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The Corner

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That Ain’t Hay, It’s The USA



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Kate McMillan has an interesting juxtaposition:

A top Department of Homeland Security official reportedly said his agency will not necessarily process illegal immigrants referred to them by Arizona authorities.

That would be John Morton, assistant secretary of homeland security for U.S. Immigration and Customs Enforcement. As he sees it:

The law, which criminalizes being in the state illegally and requires authorities to check suspects for immigration status, is not “good government,” Morton said.

I gave a speech for the Goldwater Institute in Tucson a few weeks back, and several people came up from the border to see me. Like many letter writers I’ve heard from since, they told tales of living in remote properties where every night illegals cross their land. They lie awake at night frightened for their children and listening for footsteps in the yard. In effect, the sovereignty of the United States of America no longer applies in this territory – and John Morton and the Department of Homeland Security are entirely cool with that.

On the other hand:

FRANKLIN, Vt. — This is one sleepy border crossing.

At the Morses Line Port of Entry, on the U.S.-Canada border, the border station is located smack-dab in the middle of a Vermont dairy farm.

On average, 2 1/2 cars pass through an hour. The pace is so slow that U.S. Customs and Border Protection agents who man it have been known to fill out their days by driving golf balls in an adjoining meadow, shooting skeet or washing their cars.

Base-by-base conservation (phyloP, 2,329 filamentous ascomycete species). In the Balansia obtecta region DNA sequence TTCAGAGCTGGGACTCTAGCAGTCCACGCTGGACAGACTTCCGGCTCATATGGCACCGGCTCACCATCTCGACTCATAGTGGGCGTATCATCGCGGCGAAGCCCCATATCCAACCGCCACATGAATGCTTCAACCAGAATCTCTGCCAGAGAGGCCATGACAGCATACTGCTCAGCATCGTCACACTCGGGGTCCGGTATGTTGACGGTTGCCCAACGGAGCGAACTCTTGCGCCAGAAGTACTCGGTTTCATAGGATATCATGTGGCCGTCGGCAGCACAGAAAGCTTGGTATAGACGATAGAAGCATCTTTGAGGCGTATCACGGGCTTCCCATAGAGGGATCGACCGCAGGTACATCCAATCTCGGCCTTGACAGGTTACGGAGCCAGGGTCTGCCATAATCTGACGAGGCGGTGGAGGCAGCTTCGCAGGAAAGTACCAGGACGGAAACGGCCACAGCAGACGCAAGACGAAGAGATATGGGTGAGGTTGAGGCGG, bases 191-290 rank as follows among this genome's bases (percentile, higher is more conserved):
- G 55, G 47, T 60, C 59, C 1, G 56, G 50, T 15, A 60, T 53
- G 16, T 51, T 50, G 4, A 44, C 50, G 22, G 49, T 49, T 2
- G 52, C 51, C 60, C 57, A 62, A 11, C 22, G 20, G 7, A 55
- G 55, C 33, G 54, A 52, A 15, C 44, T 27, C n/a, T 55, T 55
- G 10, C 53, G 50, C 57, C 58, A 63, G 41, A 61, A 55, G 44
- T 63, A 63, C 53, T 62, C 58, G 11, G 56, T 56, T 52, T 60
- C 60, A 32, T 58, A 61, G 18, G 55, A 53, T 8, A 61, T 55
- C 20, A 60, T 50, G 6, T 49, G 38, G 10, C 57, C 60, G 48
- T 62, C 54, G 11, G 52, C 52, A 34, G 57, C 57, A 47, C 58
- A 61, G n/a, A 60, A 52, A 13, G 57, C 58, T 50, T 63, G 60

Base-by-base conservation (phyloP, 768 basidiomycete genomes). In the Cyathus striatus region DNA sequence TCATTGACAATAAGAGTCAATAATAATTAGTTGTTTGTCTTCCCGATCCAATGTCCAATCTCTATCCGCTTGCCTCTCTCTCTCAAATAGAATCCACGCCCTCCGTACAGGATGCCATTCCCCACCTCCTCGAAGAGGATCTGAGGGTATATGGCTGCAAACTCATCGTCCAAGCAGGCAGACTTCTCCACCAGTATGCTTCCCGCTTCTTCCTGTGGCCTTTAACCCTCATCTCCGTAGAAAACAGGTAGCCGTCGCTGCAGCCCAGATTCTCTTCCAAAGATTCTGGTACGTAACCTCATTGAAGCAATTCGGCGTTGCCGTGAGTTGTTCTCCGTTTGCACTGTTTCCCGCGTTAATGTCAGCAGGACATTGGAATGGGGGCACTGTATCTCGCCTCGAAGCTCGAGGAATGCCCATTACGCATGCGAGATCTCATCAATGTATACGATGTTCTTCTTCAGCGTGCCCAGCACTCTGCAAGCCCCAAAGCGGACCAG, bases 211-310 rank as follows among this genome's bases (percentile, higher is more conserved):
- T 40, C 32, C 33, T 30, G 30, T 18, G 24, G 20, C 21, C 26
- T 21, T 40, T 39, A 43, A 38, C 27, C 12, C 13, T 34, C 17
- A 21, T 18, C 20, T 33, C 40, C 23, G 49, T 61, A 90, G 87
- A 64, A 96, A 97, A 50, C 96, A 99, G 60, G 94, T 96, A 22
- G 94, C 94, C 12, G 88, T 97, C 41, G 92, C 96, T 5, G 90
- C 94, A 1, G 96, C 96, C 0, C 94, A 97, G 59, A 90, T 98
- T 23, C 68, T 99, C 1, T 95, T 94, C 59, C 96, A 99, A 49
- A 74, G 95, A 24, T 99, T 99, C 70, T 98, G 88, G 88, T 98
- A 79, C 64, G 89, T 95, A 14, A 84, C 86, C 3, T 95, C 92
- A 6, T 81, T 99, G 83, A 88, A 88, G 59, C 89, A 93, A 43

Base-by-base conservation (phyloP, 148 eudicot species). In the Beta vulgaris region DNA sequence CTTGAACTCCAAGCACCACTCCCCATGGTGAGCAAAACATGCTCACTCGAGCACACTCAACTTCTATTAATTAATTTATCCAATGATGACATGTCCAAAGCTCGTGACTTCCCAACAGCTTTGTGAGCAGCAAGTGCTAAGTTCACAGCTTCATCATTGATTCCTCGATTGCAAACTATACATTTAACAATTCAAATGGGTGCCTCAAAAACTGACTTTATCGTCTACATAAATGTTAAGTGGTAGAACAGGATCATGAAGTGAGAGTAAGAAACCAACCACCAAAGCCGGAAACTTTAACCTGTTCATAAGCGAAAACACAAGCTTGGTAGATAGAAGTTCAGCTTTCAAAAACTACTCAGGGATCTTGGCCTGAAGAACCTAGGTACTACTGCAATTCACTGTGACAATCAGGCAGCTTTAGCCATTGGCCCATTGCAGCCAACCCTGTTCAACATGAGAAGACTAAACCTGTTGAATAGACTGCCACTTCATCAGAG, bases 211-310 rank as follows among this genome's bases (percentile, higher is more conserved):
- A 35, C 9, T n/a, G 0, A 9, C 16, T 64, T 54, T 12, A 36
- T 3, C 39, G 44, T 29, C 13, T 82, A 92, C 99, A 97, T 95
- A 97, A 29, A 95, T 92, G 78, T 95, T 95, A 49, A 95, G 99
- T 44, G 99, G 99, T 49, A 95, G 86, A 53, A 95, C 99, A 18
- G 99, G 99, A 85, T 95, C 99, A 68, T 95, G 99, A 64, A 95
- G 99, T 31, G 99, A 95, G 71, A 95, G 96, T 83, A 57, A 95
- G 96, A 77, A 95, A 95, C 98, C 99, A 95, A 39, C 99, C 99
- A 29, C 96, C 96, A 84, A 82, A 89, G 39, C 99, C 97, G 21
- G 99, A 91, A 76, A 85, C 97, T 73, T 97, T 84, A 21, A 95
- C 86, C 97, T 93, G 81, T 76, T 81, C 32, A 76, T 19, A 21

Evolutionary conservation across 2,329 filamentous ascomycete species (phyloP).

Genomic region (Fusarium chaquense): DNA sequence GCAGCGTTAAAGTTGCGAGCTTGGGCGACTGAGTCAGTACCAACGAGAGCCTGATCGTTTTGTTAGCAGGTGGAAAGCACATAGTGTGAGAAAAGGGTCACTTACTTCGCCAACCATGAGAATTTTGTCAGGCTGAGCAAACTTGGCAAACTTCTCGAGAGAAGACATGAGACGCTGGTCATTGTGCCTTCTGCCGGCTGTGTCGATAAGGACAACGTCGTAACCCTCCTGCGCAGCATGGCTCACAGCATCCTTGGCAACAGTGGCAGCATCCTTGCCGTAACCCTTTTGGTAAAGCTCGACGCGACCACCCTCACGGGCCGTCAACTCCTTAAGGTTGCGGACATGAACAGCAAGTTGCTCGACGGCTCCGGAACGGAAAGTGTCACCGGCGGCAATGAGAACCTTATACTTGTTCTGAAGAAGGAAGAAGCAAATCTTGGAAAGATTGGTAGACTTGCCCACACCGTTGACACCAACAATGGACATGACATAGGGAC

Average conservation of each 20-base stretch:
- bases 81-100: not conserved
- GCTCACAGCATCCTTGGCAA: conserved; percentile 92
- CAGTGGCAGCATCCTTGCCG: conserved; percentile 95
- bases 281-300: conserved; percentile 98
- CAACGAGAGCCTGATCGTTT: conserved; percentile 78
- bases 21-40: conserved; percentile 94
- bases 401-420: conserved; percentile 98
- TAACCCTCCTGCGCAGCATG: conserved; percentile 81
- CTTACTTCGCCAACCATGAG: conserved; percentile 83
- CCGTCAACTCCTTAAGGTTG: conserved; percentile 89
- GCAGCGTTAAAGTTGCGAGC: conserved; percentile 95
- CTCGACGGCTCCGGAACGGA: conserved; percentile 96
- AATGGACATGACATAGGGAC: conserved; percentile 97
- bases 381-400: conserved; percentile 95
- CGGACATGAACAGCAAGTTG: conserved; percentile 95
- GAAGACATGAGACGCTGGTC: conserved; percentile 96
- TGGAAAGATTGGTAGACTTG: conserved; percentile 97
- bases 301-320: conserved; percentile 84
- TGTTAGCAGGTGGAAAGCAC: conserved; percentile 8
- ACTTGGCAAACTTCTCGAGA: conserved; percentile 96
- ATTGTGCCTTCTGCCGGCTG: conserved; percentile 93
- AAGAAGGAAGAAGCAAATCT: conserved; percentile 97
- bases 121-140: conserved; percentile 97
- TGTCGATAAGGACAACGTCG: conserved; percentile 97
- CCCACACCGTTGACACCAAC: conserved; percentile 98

As (I’d wager) the only National Reviewer ever to use the Franklin crossing, I would say that’s a fair description. But that was until the stimulus came along!

The government, which got $420 million from the federal bailout to modernize land ports like this, wants to spend about $7 million to build an expanded station. To do it, the government says, it needs an adjoining 4.9-acre parcel now used to grow hay and corn.

Owners of the Rainville dairy farm were told last week that if they won’t sell the hayfield for $39,500, the U.S. Army Corps of Engineers will use eminent domain to seize it.

“The arrogance of it is breathtaking,” said Brian Rainville, 37, whose parents and two brothers run the 220-acre farm and milk 80 cows on it. “Why are we being asked to make that kind of sacrifice when they can’t demonstrate a public need?”

The public need is national security, according to Customs and Border Protection… “Our airports, seaports, and land ports of entry are all part of an interconnected security network to facilitate entry and exit to and from our country,” the agency said in a statement Tuesday. “When we fail to fortify one, we weaken the entire system, putting our national security at risk.”

So what? On the southern border your national security is “at risk” as a matter of policy. Why can’t a Vermont dairy farm get the same deal?

(PS Bonus points if you spotted that the title of this post comes from the 1941 Republic Picture Sis Hopkins, in honor of the impending centenary of the great Frank Loesser.)



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